You don’t need to explain anything about how you’re planning to use that time. You should just be able to say, “I’m sorry, I’m not available on Sunday, but I can see you on Monday if you’d like.” And if someone pushes, you can say, “I’m fully booked then” or “don’t have any time open then.” You don’t need to specify “that’s my day off” if that seems to invite people to push you to make an exception for them; sticking with some version of “that time is booked up” is likely to be harder to argue with. (And it’s not a lie — that time is booked up; it’s just booked with your weekend, rather than another client. And you don’t need to explain that.)

4. Can I treat a job fair like a networking event?

This may end up being a little niche, because I’m in teaching–the hiring cycle is pretty specific. Private and charter schools February-early May, public schools late May-July, not very good schools August. I just graduated and was feeling pretty anxious about finding work, so I started sending out my resume early, and have been lucky enough to receive a few offers from charters, one of which I’m likely going to accept. However, long term, I want to be working in the public school system–I just can’t afford to turn down the definite job until my student loans are paid off.

I got an email from a recruiter about a public school job fair in three weeks. I will almost certainly have accepted a job by then, and I don’t want to waste people’s time, but I’d love to attend anyway and start getting a feel for the schools and principals in my area, what their timelines are, what they look for, etc., so that in a year or three, when I’m making the jump, I’ll be more prepared and maybe have established some relationships. Should I go and just explain that I’m not looking for the 2018-2019 school year? Should I print up a special version of my resume that explains this at the top? Do I just say nothing and wait to explain if I’m offered any interviews? I definitely don’t want to burn any bridges, because teaching in this area is a very who-you-know job!

I can’t speak to teaching in particular, but for job fairs in general, I wouldn’t do this. For one thing, most job fairs aren’t great for networking, as they tend to be staffed by HR or relatively junior people, who aren’t necessarily the people you’re hoping to network with — and they are probably not thinking about hiring that’s a few years off. But also, if your new school has a table there, there’s a risk that they’ll spot you there and be uneasy that you’re at a job fair when you’re already committed to working for them (and sure, you could explain it, but it’s potentially going to alarm them). I’d look for other ways to network instead of this, like other events that are likely to attract people in your field who you’d like to meet.

5. My boss said I could work from home on Fridays … but it seems to have disappeared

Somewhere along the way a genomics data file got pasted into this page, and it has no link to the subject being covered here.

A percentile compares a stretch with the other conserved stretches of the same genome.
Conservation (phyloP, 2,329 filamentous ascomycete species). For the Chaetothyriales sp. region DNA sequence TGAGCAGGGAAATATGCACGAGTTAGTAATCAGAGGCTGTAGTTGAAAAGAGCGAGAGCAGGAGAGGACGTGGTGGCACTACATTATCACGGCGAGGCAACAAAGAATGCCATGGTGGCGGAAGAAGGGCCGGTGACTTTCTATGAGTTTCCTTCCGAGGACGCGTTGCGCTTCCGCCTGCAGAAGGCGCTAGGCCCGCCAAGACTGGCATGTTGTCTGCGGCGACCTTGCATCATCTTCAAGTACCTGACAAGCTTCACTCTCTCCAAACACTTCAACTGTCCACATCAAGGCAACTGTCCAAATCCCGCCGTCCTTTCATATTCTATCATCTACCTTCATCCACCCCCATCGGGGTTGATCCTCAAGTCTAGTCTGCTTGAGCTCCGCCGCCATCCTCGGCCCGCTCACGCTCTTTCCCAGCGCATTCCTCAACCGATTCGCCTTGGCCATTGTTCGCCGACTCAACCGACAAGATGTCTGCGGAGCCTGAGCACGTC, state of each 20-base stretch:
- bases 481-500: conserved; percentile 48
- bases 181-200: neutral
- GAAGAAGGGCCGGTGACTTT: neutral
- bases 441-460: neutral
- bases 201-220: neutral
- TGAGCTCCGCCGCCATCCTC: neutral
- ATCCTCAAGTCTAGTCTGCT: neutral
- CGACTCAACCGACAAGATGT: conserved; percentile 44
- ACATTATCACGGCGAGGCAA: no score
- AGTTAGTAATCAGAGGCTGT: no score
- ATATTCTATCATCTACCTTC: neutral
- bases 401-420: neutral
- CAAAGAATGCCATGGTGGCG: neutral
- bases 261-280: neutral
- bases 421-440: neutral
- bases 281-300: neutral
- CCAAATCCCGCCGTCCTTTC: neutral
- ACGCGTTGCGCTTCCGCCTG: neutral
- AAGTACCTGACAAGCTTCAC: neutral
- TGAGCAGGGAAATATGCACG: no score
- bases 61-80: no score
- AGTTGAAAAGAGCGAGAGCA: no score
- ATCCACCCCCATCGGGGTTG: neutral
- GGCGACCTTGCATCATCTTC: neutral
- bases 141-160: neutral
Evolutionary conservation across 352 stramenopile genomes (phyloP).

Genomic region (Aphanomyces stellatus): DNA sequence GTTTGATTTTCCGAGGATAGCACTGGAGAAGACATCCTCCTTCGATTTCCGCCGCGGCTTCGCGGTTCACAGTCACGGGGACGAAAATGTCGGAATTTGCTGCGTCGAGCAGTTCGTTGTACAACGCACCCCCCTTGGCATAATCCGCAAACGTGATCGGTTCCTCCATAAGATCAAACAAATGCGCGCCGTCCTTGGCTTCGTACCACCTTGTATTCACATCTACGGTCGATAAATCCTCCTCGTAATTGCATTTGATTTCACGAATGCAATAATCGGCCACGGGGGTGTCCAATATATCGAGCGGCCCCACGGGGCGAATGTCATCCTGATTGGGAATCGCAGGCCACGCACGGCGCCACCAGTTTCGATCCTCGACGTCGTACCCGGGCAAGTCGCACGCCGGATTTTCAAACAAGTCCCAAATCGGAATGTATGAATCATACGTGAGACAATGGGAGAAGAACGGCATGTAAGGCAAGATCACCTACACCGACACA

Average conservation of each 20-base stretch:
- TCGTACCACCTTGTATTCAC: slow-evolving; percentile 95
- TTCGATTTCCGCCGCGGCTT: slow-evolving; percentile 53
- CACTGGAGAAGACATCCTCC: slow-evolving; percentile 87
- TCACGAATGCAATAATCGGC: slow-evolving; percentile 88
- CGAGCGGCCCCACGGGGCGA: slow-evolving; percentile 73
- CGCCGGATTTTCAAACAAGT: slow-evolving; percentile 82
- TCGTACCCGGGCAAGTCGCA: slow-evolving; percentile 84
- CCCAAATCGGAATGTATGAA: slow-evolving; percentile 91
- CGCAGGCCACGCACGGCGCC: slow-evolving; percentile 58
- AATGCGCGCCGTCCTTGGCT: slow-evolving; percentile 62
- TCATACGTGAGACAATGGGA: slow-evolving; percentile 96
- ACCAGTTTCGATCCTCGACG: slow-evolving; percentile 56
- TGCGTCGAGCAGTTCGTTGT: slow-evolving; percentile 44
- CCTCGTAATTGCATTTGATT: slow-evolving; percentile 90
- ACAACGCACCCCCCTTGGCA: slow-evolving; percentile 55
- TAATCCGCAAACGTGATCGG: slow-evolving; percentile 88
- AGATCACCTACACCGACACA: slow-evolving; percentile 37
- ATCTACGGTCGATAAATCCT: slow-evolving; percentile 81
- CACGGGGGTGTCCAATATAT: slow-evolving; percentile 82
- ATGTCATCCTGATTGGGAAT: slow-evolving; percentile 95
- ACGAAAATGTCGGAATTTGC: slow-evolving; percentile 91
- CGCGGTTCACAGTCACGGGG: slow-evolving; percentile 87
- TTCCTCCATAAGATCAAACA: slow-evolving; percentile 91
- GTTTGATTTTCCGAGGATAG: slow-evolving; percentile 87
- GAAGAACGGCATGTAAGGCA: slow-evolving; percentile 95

I’m a woman, so is my boss. She has several kids, I have one almost-toddler. Shortly after I returned from maternity leave, she told me: “It’s fine with me if you work from home every Friday. When I first had kids, I wanted to reduce hours but realized I’d just reduce my pay with the same work expectations, so I negotiated working from home on Fridays.”

So that’s pretty cool, right? Except … nothing was formalized, I felt uncomfortable taking her up on an informal offer so didn’t take full advantage, I’m basically a coward, and that offer seems to have disappeared. For example, my baby was sick (just a slight fever so had to stay home from daycare) on a Friday and I asked if I could work from home rather than take a personal day. She said no.

Can I negotiate that work-from-home deal back? Should I look for another job that is actually flexible or part-time? My salary is a fraction of my spouse’s and cutting back on my salary wouldn’t be a big deal for our overall household income.

It’s possible that the reason she said no to that particular request was that she doesn’t want you to work from home as a substitute for child care — because with very young kids, that generally means you won’t be getting much work done. With the original offer, she might have assumed your baby would be at day care while you were working from home.

But if you’re interested in getting that work-from-home-on-Fridays offer back, ask about it directly! For example: “When I returned from maternity leave, you told me it was fine for me to work from home on Fridays if I wanted to. At the time I wasn’t sure yet exactly what would end up making sense so I didn’t take you up on it, but I wonder if that’s still possible. If it is, I’d love to experiment with it.”

And then if she says yes, start doing it right away so that it gets normalized as a thing you do.

what to do if you hate your job

I wrote this for LinkedIn’s Weekend Essay this weekend.

If you’re miserable at work, you’re not alone. Having written Ask a Manager for more than a decade now, I’ve answered questions from literally thousands of people who hate their jobs. Whether it’s due to a difficult boss, unpleasant colleagues, mind-numbing work, or a toxic culture, there are a lot of people toiling away at jobs they’d rather not be in.

The unsettling reality is that even if you do everything right in screening your jobs, you can still end up in a work situation that makes you unhappy. The great boss who you were so excited to work with could move on a few months after you start, and her replacement could end up being a disaster. Your office could have budget cuts that leave you with an unmanageable workload. You could be assigned a new client who turns your dream job into a nightmare. Or, if you’re like a lot of people, you might just end up in a job that sounded amazing in the interview but fell drastically short of your expectations once you started.